79    <address>
80      <postal>
81        <street>21 Oak Knoll Road</street>
82        <city>Carlisle</city>
83        <region>MA</region>
84        <code>01741</code>
85        <country>USA</country>
86      </postal>
87      <email></email>
88      <uri></uri>
89    </address>
90  </author>
92  <author initials="J." surname="Mogul" fullname="Jeffrey C. Mogul">
93    <organization abbrev="HP">Hewlett-Packard Company</organization>
94    <address>
95      <postal>
96        <street>HP Labs, Large Scale Systems Group</street>
97        <street>1501 Page Mill Road, MS 1177</street>
98        <city>Palo Alto</city>
99        <region>CA</region>
100        <code>94304</code>
101        <country>USA</country>
102      </postal>
103      <email></email>
104    </address>
105  </author>
107  <author initials="H." surname="Frystyk" fullname="Henrik Frystyk Nielsen">
108    <organization abbrev="Microsoft">Microsoft Corporation</organization>
109    <address>
110      <postal>
111        <street>1 Microsoft Way</street>
112        <city>Redmond</city>
113        <region>WA</region>
114        <code>98052</code>
115        <country>USA</country>
116      </postal>
117      <email></email>
118    </address>
119  </author>
121  <author initials="L." surname="Masinter" fullname="Larry Masinter">
122    <organization abbrev="Adobe Systems">Adobe Systems, Incorporated</organization>
123    <address>
124      <postal>
125        <street>345 Park Ave</street>
126        <city>San Jose</city>
127        <region>CA</region>
128        <code>95110</code>
129        <country>USA</country>
130      </postal>
131      <email></email>
132      <uri></uri>
133    </address>
134  </author>
136  <author initials="P." surname="Leach" fullname="Paul J. Leach">
137    <organization abbrev="Microsoft">Microsoft Corporation</organization>
138    <address>
139      <postal>
140        <street>1 Microsoft Way</street>
141        <city>Redmond</city>
142        <region>WA</region>
143        <code>98052</code>
144      </postal>
145      <email></email>
146    </address>
147  </author>
149  <author initials="T." surname="Berners-Lee" fullname="Tim Berners-Lee">
150    <organization abbrev="W3C/MIT">World Wide Web Consortium</organization>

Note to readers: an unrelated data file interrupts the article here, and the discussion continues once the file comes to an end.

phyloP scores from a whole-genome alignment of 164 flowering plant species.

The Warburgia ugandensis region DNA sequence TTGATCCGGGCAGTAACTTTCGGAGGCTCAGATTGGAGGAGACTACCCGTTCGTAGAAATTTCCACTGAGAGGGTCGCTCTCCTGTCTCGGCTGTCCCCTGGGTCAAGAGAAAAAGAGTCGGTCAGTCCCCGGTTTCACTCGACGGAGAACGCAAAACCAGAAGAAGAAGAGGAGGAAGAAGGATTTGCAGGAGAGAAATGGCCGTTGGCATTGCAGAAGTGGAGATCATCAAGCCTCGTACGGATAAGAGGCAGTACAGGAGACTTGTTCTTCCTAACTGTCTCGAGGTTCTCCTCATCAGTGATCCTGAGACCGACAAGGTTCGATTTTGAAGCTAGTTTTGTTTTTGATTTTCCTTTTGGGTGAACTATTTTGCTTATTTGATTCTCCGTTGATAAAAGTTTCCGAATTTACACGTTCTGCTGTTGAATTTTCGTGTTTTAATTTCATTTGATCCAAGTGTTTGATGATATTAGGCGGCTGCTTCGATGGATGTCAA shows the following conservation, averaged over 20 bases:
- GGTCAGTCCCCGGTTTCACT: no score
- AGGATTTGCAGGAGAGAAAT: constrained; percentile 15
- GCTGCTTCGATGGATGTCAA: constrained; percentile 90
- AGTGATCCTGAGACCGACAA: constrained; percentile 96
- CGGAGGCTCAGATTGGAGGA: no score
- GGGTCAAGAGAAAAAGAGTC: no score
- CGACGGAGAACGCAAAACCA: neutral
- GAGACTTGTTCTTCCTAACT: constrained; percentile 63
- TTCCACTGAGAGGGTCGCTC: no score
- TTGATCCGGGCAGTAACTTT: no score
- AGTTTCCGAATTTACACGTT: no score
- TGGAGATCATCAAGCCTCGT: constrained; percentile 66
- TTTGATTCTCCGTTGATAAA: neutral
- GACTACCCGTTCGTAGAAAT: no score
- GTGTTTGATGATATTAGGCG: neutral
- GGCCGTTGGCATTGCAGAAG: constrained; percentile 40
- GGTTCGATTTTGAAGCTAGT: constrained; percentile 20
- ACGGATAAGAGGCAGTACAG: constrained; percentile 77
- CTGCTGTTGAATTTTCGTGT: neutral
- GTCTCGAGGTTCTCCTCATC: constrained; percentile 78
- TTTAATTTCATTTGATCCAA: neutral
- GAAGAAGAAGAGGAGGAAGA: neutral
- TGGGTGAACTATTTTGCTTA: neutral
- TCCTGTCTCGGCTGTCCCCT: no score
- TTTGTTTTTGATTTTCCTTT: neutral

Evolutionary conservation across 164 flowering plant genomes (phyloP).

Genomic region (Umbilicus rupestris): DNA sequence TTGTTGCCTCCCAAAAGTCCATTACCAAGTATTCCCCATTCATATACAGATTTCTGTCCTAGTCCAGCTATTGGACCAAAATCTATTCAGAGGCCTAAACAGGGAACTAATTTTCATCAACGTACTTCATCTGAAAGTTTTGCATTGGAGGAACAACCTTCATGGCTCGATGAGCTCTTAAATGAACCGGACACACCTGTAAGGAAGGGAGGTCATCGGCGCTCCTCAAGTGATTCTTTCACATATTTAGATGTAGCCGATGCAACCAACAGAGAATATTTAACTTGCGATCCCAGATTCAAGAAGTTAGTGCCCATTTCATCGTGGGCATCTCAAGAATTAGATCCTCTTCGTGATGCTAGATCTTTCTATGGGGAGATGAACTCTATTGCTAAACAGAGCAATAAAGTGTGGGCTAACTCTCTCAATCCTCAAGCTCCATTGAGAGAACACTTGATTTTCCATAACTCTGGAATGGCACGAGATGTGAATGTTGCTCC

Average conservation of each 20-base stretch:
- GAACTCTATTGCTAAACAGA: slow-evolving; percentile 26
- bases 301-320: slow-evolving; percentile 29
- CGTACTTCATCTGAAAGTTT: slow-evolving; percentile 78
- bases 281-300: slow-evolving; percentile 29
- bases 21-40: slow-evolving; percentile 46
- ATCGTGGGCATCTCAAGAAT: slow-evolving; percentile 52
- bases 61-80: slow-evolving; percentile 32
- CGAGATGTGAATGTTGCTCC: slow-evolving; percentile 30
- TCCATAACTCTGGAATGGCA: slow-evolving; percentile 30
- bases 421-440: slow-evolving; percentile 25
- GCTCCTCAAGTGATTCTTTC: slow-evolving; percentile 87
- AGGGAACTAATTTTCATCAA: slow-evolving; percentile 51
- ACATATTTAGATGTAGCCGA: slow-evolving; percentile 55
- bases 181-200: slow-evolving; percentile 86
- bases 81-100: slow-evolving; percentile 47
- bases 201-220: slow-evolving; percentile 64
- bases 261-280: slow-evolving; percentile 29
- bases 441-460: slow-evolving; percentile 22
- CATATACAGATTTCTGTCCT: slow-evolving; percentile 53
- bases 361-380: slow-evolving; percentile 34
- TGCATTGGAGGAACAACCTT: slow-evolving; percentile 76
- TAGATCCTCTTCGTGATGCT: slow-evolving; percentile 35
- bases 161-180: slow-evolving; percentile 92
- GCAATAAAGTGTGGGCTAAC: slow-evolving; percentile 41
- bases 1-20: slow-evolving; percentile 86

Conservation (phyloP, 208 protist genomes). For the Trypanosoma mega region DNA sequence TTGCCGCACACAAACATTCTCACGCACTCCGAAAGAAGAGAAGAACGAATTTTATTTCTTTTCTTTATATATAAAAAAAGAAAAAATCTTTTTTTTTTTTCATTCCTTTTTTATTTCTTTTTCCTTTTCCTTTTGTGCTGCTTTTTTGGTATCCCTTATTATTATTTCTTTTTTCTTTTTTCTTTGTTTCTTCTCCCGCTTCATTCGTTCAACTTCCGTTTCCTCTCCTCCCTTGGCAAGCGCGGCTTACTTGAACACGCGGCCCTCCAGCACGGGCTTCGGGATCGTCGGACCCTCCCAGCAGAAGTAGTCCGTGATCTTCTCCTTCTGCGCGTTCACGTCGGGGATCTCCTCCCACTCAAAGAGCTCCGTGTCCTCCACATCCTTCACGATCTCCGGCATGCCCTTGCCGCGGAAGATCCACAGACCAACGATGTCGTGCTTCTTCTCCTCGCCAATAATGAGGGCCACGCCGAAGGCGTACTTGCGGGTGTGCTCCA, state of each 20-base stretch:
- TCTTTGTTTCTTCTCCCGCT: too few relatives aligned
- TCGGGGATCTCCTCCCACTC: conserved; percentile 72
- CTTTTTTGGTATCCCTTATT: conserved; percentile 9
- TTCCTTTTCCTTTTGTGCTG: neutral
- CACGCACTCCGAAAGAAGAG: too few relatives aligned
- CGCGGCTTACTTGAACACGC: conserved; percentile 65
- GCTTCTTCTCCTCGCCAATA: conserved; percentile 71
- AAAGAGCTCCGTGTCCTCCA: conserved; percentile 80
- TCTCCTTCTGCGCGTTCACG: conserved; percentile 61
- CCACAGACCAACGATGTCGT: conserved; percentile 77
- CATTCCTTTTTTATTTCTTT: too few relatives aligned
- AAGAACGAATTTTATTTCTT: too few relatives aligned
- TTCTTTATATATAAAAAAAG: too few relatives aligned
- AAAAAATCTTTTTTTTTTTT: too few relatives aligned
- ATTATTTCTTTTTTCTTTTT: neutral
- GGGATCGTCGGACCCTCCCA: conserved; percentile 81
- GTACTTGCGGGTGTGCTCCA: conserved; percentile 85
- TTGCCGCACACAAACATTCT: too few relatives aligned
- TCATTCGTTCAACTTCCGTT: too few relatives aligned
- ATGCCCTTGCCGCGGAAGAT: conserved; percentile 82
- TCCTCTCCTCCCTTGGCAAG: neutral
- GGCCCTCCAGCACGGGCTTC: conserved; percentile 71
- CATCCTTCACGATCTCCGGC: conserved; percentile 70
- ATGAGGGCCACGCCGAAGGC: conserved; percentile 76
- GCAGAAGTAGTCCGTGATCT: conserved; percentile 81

151    <address>
152      <postal>
153        <street>MIT Computer Science and Artificial Intelligence Laboratory</street>
154        <street>The Stata Center, Building 32</street>
155        <street>32 Vassar Street</street>
156        <city>Cambridge</city>
157        <region>MA</region>
158        <code>02139</code>
159        <country>USA</country>
160      </postal>
161      <email></email>
162      <uri></uri>
163    </address>
164  </author>
166  <author initials="Y." surname="Lafon" fullname="Yves Lafon" role="editor">
167    <organization abbrev="W3C">World Wide Web Consortium</organization>
168    <address>
169      <postal>
170        <street>W3C / ERCIM</street>
171        <street>2004, rte des Lucioles</street>
172        <city>Sophia-Antipolis</city>
173        <region>AM</region>
174        <code>06902</code>
175        <country>France</country>
176      </postal>
177      <email></email>
178      <uri></uri>
179    </address>
180  </author>
182  <author initials="J. F." surname="Reschke" fullname="Julian F. Reschke" role="editor">
183    <organization abbrev="greenbytes">greenbytes GmbH</organization>
184    <address>
185      <postal>
186        <street>Hafenweg 16</street>
187        <city>Muenster</city><region>NW</region><code>48155</code>
188        <country>Germany</country>
189      </postal>
190      <phone>+49 251 2807760</phone>   
191      <facsimile>+49 251 2807761</facsimile>   
192      <email></email>       
193      <uri></uri>     
194    </address>
195  </author>
197  <date month="&ID-MONTH;" year="&ID-YEAR;"/>
201   The Hypertext Transfer Protocol (HTTP) is an application-level
202   protocol for distributed, collaborative, hypermedia information
203   systems. HTTP has been in use by the World Wide Web global information
204   initiative since 1990. This document is Part 1 of the seven-part specification
205   that defines the protocol referred to as "HTTP/1.1" and, taken together,
206   obsoletes RFC 2616.  Part 1 provides an overview of HTTP and
207   its associated terminology, defines the "http" and "https" Uniform
208   Resource Identifier (URI) schemes, defines the generic message syntax
209   and parsing requirements for HTTP message frames, and describes
210   general security concerns for implementations.